2 Sources of Non-Stop Cash Flows Without Active Participation

Two companies with outstanding dividend track records are reliable sources of non-stop passive income streams.

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Life might have returned to relative normalcy by now if not for Omicron. The federal government had to reimpose containment measures to prevent the spread of the new COVID variant. As of the writing, the pandemic isn’t over but since the start of 2022, the focus of Canadians has shifted to inflation.

The inflation reading in December 2021 rose to 4.8%, the highest in 30 years. Economists anticipate prices of goods and services to remain high for at least two years. Meanwhile, families and households are starting to feel the pinch of a higher Consumer Price Index (CPI).

Among the options to beat inflation is to rethink investments. Instead of spending, it would be best to create passive income. If you have free money that you won’t need anytime soon, consider dividend investing. You earn non-stop cash flows without active participation.

BCE (TSX:BCE)(NYSE:BCE) and Canadian Utilities (TSX:CU) are buy-and-hold assets. But companies have outstanding dividend track records and dividend growth streaks. Once you own the stocks, you can hold them forever to receive recurring passive income for years.

Fully recovered from the pandemic

Canada’s most dominant telco had a successful 2021, financially and operationally. The consolidated revenue and adjusted EBITDA for the year is almost 99% of the 2019 results, indicating recovery from the pandemic. According to BCE and Bell Canada CEO Glen LeBlanc, the wireless service revenue in Q4 2021 versus Q4 2020 was the best in four years.

For the full year, operating revenues increased 2.5%, while net earnings rose 7.2% versus 2020. Moreover, cash flow from operating activities climbed to $8 billion, or a 3.3% year-over-year growth. The good news to investors was the 5.1% dividend hike.

The top 5G stock is up by only 1.29% year-to-date but its total return in the last 46.14 years is 77,021.77% (15.5% CAGR). If you invest today, the share price is $66.66 and the dividend yield is 5.52%. Assuming you invest $50,000, the investment income is $2,760, which translates to $230 in passive income every month.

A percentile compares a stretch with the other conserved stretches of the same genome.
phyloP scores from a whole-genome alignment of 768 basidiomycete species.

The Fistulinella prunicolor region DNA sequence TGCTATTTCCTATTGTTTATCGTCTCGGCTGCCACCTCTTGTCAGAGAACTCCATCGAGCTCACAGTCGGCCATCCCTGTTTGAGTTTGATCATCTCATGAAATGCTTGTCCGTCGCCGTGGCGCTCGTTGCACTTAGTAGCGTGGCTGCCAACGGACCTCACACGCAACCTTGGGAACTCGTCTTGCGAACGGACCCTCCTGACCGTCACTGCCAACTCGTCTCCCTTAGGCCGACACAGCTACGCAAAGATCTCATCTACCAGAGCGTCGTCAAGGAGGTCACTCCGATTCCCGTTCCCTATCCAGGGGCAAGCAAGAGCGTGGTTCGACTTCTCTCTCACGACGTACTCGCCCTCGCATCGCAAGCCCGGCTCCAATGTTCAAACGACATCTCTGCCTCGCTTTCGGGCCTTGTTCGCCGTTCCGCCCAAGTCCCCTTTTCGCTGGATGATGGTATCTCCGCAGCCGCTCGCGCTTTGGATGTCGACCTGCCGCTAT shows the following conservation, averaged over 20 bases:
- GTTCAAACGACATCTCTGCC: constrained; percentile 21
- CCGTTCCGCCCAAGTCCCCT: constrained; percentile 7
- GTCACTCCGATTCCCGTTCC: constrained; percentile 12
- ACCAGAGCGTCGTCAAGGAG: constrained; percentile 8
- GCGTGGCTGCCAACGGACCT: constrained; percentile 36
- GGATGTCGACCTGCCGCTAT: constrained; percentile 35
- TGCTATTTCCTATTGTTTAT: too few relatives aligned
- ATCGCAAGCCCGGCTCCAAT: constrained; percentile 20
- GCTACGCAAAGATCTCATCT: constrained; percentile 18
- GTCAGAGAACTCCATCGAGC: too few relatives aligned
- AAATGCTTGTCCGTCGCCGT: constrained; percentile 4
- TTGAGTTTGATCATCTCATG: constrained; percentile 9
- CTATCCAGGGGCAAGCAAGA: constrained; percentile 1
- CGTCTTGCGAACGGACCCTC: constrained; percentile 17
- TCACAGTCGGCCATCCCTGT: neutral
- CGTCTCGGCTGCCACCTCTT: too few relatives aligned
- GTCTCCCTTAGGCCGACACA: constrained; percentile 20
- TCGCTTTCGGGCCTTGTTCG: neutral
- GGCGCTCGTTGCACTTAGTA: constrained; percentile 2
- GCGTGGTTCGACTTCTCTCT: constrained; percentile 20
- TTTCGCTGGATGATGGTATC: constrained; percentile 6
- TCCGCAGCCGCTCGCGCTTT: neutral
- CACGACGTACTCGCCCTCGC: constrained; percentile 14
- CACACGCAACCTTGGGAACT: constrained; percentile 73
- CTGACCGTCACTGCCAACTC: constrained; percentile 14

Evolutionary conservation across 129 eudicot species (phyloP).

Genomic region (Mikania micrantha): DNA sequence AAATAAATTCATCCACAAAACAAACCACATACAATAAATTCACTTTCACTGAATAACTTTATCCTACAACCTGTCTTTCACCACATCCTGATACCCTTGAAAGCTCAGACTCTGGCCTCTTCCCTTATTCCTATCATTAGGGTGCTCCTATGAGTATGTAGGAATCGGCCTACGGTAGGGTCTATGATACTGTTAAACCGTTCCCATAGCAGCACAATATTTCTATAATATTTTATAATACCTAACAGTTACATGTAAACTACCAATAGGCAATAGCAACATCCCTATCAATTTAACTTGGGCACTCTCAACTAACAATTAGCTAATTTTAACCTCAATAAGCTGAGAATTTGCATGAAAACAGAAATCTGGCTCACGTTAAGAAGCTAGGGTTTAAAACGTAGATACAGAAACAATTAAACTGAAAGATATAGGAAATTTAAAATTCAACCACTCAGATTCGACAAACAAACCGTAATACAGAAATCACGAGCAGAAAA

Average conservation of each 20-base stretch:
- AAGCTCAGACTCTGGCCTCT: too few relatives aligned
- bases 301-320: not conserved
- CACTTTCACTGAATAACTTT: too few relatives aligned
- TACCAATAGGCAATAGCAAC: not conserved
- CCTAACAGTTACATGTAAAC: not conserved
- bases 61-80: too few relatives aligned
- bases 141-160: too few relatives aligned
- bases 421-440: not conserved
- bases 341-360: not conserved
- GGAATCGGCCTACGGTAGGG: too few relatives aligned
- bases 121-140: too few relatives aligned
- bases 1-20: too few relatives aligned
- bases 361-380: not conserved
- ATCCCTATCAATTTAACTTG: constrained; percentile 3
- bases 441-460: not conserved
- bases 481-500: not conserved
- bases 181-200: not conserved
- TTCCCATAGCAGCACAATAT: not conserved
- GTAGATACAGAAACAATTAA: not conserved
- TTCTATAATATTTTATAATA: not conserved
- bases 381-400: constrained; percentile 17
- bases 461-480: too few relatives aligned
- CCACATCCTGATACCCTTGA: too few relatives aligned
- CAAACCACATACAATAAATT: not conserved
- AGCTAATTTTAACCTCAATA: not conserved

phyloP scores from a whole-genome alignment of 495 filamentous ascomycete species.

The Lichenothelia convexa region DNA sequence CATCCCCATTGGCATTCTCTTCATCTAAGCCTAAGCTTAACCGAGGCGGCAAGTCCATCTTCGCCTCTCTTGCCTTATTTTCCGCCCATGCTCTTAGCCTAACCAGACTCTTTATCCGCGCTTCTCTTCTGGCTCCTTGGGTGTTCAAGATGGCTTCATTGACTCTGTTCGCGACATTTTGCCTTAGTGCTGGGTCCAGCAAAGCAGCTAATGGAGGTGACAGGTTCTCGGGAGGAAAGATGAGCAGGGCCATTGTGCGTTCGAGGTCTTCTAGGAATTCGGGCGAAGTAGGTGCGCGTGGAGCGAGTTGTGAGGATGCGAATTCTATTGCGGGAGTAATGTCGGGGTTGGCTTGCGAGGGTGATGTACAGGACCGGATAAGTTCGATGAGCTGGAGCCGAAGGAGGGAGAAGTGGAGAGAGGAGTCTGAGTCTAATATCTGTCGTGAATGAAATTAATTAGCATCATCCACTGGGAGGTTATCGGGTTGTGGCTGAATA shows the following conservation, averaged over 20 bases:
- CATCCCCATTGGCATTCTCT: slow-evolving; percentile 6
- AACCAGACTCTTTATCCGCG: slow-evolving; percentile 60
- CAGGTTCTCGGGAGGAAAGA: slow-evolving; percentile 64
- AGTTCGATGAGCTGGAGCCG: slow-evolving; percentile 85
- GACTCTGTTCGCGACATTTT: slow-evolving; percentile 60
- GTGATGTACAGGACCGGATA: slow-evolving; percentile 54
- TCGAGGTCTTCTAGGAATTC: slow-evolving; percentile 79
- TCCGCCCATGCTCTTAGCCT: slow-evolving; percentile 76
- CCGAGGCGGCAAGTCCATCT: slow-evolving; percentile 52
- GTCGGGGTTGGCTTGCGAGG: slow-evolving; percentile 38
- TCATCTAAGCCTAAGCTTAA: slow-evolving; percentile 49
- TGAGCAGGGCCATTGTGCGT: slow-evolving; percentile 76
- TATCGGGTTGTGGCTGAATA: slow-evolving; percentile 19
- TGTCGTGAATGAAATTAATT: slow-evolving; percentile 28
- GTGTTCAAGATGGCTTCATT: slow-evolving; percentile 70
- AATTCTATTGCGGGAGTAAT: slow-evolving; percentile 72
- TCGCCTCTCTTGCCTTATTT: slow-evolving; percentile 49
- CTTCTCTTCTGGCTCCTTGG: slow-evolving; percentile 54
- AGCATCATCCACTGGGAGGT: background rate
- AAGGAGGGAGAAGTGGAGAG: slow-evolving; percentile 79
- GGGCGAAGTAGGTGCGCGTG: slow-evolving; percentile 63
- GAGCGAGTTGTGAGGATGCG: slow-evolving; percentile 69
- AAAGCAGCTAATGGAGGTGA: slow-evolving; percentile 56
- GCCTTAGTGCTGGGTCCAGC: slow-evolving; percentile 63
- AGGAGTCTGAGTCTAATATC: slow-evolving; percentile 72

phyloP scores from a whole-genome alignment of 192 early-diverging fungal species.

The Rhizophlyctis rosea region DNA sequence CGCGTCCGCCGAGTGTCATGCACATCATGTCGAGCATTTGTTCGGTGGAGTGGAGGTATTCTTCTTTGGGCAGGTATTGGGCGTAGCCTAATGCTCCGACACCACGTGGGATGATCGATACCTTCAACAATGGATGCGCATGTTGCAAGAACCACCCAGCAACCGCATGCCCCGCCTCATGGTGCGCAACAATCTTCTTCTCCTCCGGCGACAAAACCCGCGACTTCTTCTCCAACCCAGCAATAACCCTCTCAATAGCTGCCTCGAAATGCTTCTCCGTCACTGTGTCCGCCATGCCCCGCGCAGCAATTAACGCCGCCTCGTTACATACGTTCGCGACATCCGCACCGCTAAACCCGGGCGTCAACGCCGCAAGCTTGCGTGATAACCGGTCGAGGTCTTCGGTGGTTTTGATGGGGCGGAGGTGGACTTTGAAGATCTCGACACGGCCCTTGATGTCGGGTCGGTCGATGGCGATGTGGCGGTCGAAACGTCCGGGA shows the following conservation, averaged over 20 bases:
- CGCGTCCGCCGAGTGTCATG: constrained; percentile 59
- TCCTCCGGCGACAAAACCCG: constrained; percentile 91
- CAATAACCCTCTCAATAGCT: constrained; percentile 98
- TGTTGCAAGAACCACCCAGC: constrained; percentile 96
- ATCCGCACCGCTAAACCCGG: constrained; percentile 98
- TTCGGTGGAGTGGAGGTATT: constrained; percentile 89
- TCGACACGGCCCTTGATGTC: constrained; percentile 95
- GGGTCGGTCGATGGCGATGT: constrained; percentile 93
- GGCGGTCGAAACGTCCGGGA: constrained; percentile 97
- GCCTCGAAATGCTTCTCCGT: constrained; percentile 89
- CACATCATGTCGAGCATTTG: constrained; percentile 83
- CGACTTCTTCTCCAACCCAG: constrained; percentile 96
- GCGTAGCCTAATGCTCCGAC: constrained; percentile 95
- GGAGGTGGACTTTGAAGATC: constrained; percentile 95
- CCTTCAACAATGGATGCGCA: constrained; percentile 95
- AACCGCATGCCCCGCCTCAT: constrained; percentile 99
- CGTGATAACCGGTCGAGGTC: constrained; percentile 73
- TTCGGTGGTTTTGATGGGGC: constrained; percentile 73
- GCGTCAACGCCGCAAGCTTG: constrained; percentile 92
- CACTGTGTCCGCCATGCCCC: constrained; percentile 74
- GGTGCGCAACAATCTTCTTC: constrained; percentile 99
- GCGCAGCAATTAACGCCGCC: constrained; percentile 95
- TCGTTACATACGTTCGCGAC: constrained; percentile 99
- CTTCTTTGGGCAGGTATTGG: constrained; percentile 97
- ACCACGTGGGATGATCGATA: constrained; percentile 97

Cream of the crop

Canadian Utilities earned dividend king status this year after raising its dividends for 50 consecutive years. TSX’s first-ever dividend king is a diversified global energy infrastructure with a market cap of $9.56 billion. Three core business segments (utilities, energy infrastructure, and retail energy) deliver sustainable dividend growth to shareholders.

According to management, innovation, growth, and financial strength form CU’s foundation for long-term success. The company boasts comprehensive and integrated solutions to meet the demands of two million customers. It also provides the opportunity to expand into new markets.

Because of its low-risk utility assets, CU generates stable, robust cash flows regardless of the economic environment. The $3.2 billion capital plan from 2021 to 2023 can potentially increase the rate base to around $14.8 billion (2% CAGR). Don’t expect much in terms of capital gain, although the growing dividends are safe. At $35.24 per share, you can partake of the 5.04% dividend.

No erosion in purchasing power

Douglas Porter, managing director and chief economist with BMO Financial Group, thinks inflation will remain high until Q2 2022 before it trends lower. However, the reading should remain above pre-pandemic level in the back half of the year. Thus, holding off on big purchases and earning passive income can prevent the erosion of purchasing power.

This article represents the opinion of the writer, who may disagree with the “official” recommendation position of a Motley Fool premium service or advisor. We’re Motley! Questioning an investing thesis — even one of our own — helps us all think critically about investing and make decisions that help us become smarter, happier, and richer, so we sometimes publish articles that may not be in line with recommendations, rankings or other content.

Fool contributor Christopher Liew has no position in any of the stocks mentioned. The Motley Fool has no position in any of the stocks mentioned.

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